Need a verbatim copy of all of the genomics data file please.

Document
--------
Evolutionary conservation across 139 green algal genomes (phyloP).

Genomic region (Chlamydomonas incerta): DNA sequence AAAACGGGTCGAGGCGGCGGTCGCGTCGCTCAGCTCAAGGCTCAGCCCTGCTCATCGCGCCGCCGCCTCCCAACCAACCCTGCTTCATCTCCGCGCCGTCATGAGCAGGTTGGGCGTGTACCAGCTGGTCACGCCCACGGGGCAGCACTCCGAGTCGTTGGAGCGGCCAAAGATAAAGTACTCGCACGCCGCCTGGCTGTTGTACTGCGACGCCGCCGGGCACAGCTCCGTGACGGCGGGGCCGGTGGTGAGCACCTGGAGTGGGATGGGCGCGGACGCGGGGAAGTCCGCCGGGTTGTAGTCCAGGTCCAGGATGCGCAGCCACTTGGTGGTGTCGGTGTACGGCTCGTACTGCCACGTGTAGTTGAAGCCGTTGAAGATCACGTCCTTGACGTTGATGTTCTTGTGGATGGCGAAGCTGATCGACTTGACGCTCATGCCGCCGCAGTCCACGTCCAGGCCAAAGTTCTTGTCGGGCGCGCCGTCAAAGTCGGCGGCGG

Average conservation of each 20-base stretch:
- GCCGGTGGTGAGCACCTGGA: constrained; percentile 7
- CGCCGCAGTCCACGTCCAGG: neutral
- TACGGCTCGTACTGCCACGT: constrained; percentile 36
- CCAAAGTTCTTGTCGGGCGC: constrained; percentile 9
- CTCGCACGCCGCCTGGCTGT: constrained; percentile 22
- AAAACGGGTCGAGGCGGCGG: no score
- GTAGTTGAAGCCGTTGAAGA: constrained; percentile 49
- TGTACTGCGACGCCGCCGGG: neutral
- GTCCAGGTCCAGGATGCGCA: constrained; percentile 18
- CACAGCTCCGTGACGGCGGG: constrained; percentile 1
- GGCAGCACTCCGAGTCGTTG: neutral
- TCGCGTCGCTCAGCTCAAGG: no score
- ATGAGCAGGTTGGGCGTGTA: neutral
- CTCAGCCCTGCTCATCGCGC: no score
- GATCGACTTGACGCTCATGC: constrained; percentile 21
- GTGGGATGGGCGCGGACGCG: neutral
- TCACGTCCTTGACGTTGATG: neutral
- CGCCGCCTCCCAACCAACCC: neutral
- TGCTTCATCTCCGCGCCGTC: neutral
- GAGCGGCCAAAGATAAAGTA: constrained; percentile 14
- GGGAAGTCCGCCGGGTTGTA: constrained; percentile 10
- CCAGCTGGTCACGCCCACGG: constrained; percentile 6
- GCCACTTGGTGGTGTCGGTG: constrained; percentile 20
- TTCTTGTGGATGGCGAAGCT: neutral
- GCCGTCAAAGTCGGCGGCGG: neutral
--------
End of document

Evolutionary conservation across 139 green algal genomes (phyloP).

Genomic region (Chlamydomonas incerta): DNA sequence AAAACGGGTCGAGGCGGCGGTCGCGTCGCTCAGCTCAAGGCTCAGCCCTGCTCATCGCGCCGCCGCCTCCCAACCAACCCTGCTTCATCTCCGCGCCGTCATGAGCAGGTTGGGCGTGTACCAGCTGGTCACGCCCACGGGGCAGCACTCCGAGTCGTTGGAGCGGCCAAAGATAAAGTACTCGCACGCCGCCTGGCTGTTGTACTGCGACGCCGCCGGGCACAGCTCCGTGACGGCGGGGCCGGTGGTGAGCACCTGGAGTGGGATGGGCGCGGACGCGGGGAAGTCCGCCGGGTTGTAGTCCAGGTCCAGGATGCGCAGCCACTTGGTGGTGTCGGTGTACGGCTCGTACTGCCACGTGTAGTTGAAGCCGTTGAAGATCACGTCCTTGACGTTGATGTTCTTGTGGATGGCGAAGCTGATCGACTTGACGCTCATGCCGCCGCAGTCCACGTCCAGGCCAAAGTTCTTGTCGGGCGCGCCGTCAAAGTCGGCGGCGG

Average conservation of each 20-base stretch:
- GCCGGTGGTGAGCACCTGGA: constrained; percentile 7
- CGCCGCAGTCCACGTCCAGG: neutral
- TACGGCTCGTACTGCCACGT: constrained; percentile 36
- CCAAAGTTCTTGTCGGGCGC: constrained; percentile 9
- CTCGCACGCCGCCTGGCTGT: constrained; percentile 22
- AAAACGGGTCGAGGCGGCGG: no score
- GTAGTTGAAGCCGTTGAAGA: constrained; percentile 49
- TGTACTGCGACGCCGCCGGG: neutral
- GTCCAGGTCCAGGATGCGCA: constrained; percentile 18
- CACAGCTCCGTGACGGCGGG: constrained; percentile 1
- GGCAGCACTCCGAGTCGTTG: neutral
- TCGCGTCGCTCAGCTCAAGG: no score
- ATGAGCAGGTTGGGCGTGTA: neutral
- CTCAGCCCTGCTCATCGCGC: no score
- GATCGACTTGACGCTCATGC: constrained; percentile 21
- GTGGGATGGGCGCGGACGCG: neutral
- TCACGTCCTTGACGTTGATG: neutral
- CGCCGCCTCCCAACCAACCC: neutral
- TGCTTCATCTCCGCGCCGTC: neutral
- GAGCGGCCAAAGATAAAGTA: constrained; percentile 14
- GGGAAGTCCGCCGGGTTGTA: constrained; percentile 10
- CCAGCTGGTCACGCCCACGG: constrained; percentile 6
- GCCACTTGGTGGTGTCGGTG: constrained; percentile 20
- TTCTTGTGGATGGCGAAGCT: neutral
- GCCGTCAAAGTCGGCGGCGG: neutral